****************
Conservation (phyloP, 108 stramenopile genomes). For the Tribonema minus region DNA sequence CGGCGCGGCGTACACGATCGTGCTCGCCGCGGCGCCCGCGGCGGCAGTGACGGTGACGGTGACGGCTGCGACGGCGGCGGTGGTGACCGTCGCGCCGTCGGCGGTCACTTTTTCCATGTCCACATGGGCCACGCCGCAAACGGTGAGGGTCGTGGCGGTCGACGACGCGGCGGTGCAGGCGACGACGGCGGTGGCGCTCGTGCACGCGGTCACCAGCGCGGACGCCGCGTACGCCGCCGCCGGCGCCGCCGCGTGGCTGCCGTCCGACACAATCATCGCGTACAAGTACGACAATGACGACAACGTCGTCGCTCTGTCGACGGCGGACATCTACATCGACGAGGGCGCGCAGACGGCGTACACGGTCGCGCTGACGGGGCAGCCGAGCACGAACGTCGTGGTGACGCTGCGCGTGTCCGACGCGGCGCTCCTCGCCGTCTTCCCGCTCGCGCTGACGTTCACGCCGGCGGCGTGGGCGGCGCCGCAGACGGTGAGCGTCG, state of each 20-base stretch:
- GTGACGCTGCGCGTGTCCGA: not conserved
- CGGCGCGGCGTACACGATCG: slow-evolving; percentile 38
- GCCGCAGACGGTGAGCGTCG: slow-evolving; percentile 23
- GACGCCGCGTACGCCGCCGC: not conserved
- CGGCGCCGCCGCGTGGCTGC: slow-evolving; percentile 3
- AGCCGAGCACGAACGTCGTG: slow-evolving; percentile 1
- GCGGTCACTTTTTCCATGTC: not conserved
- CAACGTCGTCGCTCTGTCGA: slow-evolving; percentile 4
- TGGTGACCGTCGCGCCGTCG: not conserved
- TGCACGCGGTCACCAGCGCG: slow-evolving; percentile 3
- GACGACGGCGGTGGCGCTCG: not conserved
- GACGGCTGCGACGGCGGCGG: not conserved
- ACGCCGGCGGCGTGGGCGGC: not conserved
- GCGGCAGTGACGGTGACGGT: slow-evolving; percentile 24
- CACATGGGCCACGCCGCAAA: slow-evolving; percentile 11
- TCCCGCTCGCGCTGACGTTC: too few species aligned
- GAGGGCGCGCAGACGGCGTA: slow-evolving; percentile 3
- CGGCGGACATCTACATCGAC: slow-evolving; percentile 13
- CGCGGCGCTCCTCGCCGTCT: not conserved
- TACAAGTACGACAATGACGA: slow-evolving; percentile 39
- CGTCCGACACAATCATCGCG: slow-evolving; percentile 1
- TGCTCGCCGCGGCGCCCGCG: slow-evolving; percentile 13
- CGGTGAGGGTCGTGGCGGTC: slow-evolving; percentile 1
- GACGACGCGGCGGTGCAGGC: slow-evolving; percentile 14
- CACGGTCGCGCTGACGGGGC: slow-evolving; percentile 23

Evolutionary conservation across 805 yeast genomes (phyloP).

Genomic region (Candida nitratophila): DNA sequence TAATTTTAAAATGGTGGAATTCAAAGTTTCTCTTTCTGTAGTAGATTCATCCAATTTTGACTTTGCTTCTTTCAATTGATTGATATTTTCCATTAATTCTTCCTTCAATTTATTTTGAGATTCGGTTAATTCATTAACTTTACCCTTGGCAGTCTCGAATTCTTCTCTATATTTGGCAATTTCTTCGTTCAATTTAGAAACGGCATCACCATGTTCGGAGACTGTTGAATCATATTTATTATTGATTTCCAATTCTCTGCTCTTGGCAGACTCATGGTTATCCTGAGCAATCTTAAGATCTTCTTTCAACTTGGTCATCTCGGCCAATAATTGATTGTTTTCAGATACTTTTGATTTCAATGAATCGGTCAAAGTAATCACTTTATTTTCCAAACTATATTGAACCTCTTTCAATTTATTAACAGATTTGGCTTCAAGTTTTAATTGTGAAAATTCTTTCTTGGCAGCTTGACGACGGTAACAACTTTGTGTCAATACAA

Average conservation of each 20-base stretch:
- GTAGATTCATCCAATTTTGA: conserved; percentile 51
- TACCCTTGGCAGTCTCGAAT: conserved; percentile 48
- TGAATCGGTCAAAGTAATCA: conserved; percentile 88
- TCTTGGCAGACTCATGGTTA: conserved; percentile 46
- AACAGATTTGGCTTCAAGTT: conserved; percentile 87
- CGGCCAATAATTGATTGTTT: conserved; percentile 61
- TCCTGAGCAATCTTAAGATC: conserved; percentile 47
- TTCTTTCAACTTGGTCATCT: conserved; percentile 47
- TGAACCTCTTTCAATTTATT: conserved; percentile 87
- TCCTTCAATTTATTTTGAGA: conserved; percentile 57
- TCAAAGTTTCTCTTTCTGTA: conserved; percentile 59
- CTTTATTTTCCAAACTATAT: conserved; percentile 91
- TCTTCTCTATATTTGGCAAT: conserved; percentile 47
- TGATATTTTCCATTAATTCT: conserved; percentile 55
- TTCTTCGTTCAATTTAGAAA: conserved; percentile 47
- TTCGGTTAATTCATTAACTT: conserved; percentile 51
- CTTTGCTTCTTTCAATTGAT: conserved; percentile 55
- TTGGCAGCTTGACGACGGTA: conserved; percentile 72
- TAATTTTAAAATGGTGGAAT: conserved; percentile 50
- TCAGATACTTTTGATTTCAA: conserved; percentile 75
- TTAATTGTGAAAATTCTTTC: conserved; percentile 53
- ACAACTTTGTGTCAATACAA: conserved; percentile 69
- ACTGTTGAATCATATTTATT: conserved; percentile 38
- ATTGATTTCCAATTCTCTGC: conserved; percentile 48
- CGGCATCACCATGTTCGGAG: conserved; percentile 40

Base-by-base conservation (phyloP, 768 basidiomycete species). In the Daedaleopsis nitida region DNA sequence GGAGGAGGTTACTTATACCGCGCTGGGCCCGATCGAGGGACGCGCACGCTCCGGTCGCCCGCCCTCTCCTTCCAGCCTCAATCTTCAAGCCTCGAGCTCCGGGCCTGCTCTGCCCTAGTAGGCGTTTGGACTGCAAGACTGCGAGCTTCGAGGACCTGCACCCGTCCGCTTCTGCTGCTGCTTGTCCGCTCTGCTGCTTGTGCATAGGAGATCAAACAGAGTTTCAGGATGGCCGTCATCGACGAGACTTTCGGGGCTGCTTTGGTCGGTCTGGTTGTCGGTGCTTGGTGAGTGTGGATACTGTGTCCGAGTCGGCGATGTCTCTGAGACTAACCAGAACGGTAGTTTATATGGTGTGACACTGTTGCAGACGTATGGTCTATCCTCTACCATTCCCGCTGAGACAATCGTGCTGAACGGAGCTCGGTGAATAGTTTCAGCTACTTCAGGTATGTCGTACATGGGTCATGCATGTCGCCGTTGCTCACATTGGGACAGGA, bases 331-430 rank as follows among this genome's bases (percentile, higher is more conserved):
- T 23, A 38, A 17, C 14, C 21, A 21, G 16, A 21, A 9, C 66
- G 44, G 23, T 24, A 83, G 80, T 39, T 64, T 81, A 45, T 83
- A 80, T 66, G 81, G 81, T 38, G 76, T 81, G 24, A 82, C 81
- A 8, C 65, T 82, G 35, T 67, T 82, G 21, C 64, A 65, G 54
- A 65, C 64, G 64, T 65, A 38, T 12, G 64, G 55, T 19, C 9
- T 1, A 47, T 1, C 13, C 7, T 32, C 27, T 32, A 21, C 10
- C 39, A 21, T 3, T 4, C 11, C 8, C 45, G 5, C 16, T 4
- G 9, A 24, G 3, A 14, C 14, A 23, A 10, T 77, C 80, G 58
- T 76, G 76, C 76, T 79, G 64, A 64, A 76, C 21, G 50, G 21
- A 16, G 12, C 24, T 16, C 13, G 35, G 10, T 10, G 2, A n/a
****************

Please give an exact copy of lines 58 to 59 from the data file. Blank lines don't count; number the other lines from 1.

- A 80, T 66, G 81, G 81, T 38, G 76, T 81, G 24, A 82, C 81
- A 8, C 65, T 82, G 35, T 67, T 82, G 21, C 64, A 65, G 54